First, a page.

• sustaining individuals in periods of dependency (e.g. sickness, disability, maternity, retirement, unemployment,);

Development of welfare state in post-war European countries Britain as illustration:

  • 1942 Beveridge Report paved the way for welfare reform — i.e. increasing government role in welfare provision;
  • post-war Keynesian economic theory dominated – state intervention in economy to boost demand;
  • closely related to economic, political and socio-cultural development of society.
  1. Models of welfare:

  1. It has 4 LEVELS OF FUNCTIONS:

1) remedial: removing disabling conditions, regaining normal functioning; needy groups, under-privileged sector in society, minimum standard of service provision, emergency relief, ad hoc basis, remedy gross hardships and human sufferings, minimum state intervention, private and family care, alleviate abnormalities, short-term basis; also related to residual services;

2) preventive: early prevent abnormal behaviour and conditions; creating new conditions; eliminate causes of problems, research analysis on causes for effective prevention, prevention is better than cure, screening service, early identification, systematic planning, universal services…etc.;

3) developmental: improving situations, development of individual and society, constructive planning, social investment, awareness on social responsibility, develop potentials and new capacities, growth towards mature and responsible citizenship;

4) supportive: achieving objectives of other sectors in society; mutual benefits among various services and clienteles, support services, education and continuous training, community support; inter-related nature of various social policies; better effectiveness and efficiency, economy;

functions or emphasis of welfare is largely determined by philosophy and value preferences of the government, social and political situation and economic affordability, inter-related functions of services, complementary roles of services at different levels;

5 . it can have different levels of COVERAGE:

  • from the poor and most needy to all citizens, in different socio-economic strata;
  • from almsgiving, charity to social development in general;
  • from particular to general; from selective to universal;
  1. different TYPES/ CLASSIFICATION: (narrow vs broad conception)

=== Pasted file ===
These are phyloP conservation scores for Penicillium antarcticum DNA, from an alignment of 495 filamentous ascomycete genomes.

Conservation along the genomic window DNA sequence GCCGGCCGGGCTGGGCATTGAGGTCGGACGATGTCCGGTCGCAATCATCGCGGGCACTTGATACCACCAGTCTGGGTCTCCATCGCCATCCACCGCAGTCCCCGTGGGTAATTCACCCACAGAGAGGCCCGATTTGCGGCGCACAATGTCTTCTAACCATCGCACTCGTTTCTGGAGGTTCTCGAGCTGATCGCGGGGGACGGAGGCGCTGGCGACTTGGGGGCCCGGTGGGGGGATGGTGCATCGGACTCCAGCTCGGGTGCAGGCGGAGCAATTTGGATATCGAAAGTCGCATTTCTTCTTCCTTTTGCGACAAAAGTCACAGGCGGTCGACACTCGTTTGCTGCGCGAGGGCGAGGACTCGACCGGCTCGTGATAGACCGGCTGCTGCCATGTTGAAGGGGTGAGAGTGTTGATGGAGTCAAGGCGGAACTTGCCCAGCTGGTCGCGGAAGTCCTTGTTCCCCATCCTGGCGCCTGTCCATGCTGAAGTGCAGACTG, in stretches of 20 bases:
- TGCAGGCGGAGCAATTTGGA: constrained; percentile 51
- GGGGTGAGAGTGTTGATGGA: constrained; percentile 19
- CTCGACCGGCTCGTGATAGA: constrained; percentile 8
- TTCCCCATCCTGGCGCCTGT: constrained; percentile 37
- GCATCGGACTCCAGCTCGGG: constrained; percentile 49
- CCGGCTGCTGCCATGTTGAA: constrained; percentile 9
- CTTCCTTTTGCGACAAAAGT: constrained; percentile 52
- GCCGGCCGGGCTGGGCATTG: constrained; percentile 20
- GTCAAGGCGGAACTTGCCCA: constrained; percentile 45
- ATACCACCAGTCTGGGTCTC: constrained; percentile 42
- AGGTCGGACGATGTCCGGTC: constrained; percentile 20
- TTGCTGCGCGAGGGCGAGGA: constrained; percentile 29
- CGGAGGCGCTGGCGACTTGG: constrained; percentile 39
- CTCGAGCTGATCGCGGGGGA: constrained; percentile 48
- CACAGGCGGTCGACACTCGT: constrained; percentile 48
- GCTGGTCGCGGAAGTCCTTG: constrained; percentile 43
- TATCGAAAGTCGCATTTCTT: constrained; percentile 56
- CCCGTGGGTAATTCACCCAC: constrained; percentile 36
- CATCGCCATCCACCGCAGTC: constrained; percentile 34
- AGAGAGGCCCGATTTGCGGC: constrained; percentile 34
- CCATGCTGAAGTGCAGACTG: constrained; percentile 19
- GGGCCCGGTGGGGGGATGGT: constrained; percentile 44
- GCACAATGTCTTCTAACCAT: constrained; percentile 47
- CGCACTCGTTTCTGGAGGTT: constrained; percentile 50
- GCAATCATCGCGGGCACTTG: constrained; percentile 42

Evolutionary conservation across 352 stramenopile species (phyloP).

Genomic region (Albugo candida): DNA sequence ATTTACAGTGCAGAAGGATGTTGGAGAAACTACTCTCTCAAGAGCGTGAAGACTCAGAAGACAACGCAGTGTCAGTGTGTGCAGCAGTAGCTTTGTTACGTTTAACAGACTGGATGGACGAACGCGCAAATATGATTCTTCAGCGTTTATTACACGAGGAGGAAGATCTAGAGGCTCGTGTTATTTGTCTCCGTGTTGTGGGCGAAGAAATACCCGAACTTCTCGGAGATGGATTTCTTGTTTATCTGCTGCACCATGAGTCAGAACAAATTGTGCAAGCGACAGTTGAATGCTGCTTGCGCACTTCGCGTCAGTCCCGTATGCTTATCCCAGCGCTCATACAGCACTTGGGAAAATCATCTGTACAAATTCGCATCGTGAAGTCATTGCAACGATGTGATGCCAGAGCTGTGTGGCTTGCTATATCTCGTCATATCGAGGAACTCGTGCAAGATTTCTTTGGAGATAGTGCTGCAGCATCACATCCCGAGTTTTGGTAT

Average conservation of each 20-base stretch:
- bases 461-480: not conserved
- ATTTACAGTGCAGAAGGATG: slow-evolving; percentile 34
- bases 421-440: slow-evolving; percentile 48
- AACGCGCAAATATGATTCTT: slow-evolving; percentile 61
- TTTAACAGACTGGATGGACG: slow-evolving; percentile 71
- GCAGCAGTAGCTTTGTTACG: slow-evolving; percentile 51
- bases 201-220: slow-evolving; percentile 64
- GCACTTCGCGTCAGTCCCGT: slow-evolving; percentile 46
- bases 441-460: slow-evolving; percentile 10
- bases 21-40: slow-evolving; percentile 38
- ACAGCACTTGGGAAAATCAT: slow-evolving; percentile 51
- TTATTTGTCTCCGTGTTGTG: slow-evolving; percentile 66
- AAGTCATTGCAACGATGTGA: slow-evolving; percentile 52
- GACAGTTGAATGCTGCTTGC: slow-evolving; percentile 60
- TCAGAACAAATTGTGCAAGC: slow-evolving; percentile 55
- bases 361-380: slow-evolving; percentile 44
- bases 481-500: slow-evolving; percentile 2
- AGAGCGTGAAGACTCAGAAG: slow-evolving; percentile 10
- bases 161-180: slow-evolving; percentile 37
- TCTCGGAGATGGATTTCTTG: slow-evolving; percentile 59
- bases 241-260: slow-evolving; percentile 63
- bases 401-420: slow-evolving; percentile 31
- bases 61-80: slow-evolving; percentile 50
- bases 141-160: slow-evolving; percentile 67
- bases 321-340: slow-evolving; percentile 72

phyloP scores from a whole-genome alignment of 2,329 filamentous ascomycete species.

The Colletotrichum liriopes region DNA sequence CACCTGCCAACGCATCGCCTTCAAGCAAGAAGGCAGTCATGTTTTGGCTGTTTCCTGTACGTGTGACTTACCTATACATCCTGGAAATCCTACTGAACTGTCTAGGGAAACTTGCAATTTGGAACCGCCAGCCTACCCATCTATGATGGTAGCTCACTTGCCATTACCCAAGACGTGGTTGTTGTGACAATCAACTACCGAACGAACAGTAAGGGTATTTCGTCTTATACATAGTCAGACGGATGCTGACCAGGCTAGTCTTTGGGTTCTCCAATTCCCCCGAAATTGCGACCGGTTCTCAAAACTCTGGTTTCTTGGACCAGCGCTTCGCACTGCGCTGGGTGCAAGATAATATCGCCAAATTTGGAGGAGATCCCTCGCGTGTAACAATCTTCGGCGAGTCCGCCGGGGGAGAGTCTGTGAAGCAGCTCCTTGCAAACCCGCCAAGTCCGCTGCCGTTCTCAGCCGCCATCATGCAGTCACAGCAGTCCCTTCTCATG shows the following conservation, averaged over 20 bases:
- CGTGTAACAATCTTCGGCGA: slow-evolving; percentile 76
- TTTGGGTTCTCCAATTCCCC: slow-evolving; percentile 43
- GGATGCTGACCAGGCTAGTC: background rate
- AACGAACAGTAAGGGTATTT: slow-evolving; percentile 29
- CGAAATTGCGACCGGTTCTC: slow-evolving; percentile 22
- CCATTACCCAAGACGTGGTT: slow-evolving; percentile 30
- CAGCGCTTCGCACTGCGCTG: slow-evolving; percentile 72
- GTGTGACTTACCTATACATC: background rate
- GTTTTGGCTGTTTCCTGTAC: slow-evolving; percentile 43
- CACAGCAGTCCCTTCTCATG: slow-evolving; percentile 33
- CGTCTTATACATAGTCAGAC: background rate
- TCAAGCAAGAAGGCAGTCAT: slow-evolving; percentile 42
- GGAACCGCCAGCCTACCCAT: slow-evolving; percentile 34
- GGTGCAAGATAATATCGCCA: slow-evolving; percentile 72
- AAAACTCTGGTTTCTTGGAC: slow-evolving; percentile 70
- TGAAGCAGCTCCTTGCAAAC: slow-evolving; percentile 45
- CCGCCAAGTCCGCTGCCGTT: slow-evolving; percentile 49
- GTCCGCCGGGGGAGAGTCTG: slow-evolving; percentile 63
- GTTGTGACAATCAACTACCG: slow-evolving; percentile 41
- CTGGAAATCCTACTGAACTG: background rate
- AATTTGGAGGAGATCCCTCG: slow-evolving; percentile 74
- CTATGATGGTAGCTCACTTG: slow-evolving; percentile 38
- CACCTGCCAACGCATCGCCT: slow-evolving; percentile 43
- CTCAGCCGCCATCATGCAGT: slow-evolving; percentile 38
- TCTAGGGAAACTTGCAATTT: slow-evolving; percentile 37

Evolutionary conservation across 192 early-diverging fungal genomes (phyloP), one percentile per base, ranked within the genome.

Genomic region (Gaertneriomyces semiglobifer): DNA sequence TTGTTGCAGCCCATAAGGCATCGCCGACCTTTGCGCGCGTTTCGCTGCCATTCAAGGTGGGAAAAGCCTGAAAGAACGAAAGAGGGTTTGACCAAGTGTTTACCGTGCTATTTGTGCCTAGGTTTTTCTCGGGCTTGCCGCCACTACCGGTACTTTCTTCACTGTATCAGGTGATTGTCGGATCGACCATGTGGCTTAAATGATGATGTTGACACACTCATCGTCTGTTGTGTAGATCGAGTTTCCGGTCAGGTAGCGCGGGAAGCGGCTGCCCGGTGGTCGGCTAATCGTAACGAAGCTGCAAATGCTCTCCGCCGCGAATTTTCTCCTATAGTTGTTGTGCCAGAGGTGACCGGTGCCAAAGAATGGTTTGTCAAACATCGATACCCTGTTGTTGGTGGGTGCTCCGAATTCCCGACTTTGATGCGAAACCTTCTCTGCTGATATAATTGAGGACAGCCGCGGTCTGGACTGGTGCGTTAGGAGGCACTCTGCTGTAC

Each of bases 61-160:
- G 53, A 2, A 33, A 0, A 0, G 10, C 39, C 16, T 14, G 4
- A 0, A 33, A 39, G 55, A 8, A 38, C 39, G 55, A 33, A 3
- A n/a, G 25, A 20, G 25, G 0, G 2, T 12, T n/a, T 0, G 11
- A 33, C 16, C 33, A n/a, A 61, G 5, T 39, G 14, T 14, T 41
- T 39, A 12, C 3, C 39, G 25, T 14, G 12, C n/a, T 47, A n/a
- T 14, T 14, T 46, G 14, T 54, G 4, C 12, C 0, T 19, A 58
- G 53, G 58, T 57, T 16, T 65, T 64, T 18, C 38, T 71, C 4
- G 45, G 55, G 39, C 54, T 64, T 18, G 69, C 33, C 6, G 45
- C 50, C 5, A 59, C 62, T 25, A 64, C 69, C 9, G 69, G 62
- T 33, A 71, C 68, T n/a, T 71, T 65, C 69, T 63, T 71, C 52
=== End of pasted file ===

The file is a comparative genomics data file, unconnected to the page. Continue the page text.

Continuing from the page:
• individual, personal; fiscal; occupational; social (including all 5 systems of social services);
  • classification by role/ functions: (above) :* range from “revolutionary” to “social control” role;
  • classification by targets: elderly, youth, family, disabled, offenders, communities, women, adults…..etc.;
  • classification by objectives:
  1. achieve optimal income security, income redistribution in society;
  2. provide basic need like housing, health, material needs, education, environmental quality, safety,;
  3. guarantee social rights, social functioning;

Characteristics of social welfare programmes:

  1. serve community interests – derived from community need assessment, service design to satisfy such needs;
  2. value-based – e.g. human rights, citizen responsibility, social justice, prosperity, stability, equity,….etc.;
  3. non-market activities – not directly capital generating, not subject to purely market mechanism/ dynamics (i.e. demand and supply), depends on donation, subsidy, fee charging; [but more recent theories suggest that welfare can also be operated in a ‘mixed market’ mode]
  4. accessible to all – citizen right, efficient service delivery system, equal opportunity;
  5. accountable to public – effective public and social administration, professional code of practice;

Wilensky & Lebeaux:

5 features of social welfare:

  1. organization – delivered through organizations (govt & NGOs);
  2. social sponsorship & accountability – service providers answerable to funding sources (govt & donations), to provide quality service;
  3. non-profit motive [ though sometimes fee-charging ];
  4. functional generalization: – to meet different aspects of society need;
  5. direct focus on human consumption (e.g. housing, medical service, etc.)